Odds and Ends 13

On June 4, 2017 · 0 Comments

Twelve Mile Circle occasionally features topics that don’t warrant an entire article. I collect these items in a spreadsheet and present them all together every once in awhile. However I hadn’t done one of those in awhile and the topics began to pile-up on my list. Odds and Ends 12 appeared all the way back in March 2016! That surprised me a little. I needed to do some spring cleaning so I hopped to it.


An Island Apart


Malabo
Malabo. Photo by Embassy of Equatorial Guinea on Flickr (cc)

The small African nation of Equatorial Guinea featured an odd geographic arrangement. Most of the nation occupied a rectangle of land bordering the western continental coastline. As well, it included an island quite a bit removed towards the northwest, directly off of the coast of Cameroon. Yet, Equatorial Guinea placed its capital on that island and not on the mainland. The island went by the name of Bioko and the city Malabo (map).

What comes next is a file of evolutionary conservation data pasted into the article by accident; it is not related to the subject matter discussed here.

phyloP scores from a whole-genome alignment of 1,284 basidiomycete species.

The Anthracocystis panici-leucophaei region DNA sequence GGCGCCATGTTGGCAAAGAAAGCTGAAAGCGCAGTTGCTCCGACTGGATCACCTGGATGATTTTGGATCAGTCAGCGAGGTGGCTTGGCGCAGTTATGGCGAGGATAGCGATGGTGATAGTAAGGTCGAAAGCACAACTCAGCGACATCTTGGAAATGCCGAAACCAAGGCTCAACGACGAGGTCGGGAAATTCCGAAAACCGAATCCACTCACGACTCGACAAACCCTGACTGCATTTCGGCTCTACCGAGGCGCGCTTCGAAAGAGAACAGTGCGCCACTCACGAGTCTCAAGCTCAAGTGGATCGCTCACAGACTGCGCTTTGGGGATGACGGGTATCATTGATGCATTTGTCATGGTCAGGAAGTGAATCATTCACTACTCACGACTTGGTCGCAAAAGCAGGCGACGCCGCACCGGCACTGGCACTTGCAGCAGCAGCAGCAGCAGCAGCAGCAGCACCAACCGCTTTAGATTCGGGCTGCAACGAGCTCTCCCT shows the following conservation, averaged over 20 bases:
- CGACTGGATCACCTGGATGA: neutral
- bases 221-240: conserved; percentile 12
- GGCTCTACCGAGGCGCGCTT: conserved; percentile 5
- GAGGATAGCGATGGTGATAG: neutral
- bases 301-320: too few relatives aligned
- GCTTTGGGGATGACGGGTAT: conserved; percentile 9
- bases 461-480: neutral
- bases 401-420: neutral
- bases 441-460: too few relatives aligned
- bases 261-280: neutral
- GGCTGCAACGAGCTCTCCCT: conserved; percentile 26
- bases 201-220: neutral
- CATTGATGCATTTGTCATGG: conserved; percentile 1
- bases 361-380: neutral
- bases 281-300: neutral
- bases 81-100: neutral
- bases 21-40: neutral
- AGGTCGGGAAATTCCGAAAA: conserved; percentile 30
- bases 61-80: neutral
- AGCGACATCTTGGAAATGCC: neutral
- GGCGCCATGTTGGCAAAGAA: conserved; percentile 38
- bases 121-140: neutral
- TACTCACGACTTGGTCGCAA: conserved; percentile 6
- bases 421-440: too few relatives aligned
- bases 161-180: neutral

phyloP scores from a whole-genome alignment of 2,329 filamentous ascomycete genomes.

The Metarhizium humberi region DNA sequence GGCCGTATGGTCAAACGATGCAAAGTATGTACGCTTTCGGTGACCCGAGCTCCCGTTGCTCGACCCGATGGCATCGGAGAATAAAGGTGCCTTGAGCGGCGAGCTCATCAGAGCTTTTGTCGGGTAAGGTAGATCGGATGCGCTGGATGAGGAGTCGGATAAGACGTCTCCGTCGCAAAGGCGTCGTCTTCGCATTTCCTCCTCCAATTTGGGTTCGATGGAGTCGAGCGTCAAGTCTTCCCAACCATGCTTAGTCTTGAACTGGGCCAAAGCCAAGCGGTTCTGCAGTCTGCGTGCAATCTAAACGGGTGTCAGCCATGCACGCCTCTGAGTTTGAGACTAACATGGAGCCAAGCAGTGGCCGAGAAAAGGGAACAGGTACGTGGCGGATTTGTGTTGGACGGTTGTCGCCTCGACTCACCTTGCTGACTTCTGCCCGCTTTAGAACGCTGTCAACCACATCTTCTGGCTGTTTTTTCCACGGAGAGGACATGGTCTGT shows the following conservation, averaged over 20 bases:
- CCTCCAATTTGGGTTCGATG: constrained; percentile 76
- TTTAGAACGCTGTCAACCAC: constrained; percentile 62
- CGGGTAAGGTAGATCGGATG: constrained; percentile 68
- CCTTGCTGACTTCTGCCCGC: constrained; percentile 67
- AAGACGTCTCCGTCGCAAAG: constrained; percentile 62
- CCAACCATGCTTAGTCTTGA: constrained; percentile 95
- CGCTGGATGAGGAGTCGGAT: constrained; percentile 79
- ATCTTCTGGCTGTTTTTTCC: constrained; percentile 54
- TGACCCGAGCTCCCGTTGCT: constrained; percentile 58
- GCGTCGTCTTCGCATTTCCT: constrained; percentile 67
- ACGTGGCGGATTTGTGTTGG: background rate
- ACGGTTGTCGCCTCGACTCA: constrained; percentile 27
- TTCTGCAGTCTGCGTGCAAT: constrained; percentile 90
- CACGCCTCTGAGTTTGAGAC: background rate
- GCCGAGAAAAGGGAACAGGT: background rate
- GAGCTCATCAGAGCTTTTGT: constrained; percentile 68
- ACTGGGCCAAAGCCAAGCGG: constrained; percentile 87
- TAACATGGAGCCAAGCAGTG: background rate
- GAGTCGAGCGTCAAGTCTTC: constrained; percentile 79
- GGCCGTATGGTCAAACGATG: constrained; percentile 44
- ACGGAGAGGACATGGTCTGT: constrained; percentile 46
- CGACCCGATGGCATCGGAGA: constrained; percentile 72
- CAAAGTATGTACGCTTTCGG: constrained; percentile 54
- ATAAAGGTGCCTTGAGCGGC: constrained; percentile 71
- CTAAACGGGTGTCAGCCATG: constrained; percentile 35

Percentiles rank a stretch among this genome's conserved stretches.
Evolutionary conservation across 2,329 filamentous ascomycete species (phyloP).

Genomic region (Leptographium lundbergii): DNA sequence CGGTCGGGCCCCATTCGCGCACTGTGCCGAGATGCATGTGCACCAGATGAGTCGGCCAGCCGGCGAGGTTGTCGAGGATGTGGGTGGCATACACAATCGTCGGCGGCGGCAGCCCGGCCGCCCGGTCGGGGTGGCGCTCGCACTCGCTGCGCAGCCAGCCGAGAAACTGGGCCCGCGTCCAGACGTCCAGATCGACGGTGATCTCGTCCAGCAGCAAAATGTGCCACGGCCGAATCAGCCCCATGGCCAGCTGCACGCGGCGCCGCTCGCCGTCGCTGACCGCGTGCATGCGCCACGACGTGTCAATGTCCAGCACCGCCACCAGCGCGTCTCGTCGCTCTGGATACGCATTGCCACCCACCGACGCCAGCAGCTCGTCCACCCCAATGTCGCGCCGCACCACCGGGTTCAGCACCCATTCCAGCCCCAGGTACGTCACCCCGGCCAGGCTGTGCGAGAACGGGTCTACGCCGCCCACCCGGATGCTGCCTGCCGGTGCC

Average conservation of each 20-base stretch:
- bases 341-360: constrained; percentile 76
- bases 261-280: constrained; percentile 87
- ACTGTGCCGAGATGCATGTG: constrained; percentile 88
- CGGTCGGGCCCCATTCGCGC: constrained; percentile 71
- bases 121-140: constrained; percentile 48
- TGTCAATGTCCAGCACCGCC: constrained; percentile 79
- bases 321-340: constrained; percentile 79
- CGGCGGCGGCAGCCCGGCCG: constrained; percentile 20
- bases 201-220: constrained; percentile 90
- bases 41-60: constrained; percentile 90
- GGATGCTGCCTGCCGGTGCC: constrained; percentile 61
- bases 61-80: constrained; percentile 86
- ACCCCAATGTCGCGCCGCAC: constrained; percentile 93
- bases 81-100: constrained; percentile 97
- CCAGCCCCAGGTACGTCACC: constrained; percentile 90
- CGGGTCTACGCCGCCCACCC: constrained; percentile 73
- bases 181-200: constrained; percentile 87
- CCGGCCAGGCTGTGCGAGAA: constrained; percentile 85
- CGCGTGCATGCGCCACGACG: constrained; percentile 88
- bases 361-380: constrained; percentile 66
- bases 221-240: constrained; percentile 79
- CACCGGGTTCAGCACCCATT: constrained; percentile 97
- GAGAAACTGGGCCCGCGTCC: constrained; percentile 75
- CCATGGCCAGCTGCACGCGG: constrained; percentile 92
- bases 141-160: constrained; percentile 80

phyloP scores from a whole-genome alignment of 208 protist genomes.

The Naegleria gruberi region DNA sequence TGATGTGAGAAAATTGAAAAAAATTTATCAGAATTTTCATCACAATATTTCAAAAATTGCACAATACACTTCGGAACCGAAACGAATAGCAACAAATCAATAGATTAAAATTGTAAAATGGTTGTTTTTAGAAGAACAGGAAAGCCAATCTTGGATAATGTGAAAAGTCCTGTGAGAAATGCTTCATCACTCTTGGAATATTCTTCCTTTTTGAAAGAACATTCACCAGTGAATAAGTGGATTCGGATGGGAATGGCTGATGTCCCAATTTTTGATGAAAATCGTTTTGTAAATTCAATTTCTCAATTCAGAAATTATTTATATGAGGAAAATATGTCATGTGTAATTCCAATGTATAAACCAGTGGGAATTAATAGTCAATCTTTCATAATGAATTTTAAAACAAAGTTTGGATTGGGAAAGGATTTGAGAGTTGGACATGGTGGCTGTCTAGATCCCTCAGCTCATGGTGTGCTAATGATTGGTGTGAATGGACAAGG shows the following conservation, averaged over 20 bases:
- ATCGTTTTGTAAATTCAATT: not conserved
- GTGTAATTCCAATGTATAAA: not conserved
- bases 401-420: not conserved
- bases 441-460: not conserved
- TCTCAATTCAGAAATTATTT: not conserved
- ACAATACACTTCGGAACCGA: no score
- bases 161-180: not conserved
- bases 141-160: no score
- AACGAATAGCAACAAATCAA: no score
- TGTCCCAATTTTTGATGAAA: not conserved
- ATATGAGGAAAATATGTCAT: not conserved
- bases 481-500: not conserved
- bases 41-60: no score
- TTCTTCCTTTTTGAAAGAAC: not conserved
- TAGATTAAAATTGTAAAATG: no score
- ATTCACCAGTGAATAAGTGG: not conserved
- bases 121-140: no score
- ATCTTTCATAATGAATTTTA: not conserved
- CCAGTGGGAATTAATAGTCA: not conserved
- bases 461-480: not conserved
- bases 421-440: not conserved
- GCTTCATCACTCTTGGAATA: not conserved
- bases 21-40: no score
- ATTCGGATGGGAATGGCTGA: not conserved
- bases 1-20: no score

That arrangement existed as a relic of colonialism. Europeans first encountered this corner of Africa when Portuguese navigator Fernão do Pó landed on Bioko in 1472. That effort didn’t stick so Portugal traded the island to Spain in 1777. Spain didn’t do much with it either so the British came along and squatted on it in the 1820’s when they found nobody from Spain occupying it. Spain got around to reasserting sovereignty in 1844 and the island remained in Spanish control until Equatorial Guinea gained its independence in 1968. Malabo became the capital by default because it was the oldest and most developed city in the new nation.

Malobo won’t be the capital much longer, however. Equatorial Guinea plans a new capital deep within its mainland jungle interior. Construction began several years ago and government function started moving to the new city, Oyala (map), in February 2017. This completely planned community may someday hold up to two hundred thousand residents, nearly a quarter of the nation’s population. The BBC explained at least one motivation. President Teodoro Obiang Nguema survived several coup attempts and he wanted a more secure location. Oil revenues fund its construction.


What a Mistake


2007-09-10-16-08-59
Rainy Lake. Photo by d Wang on Flickr (cc)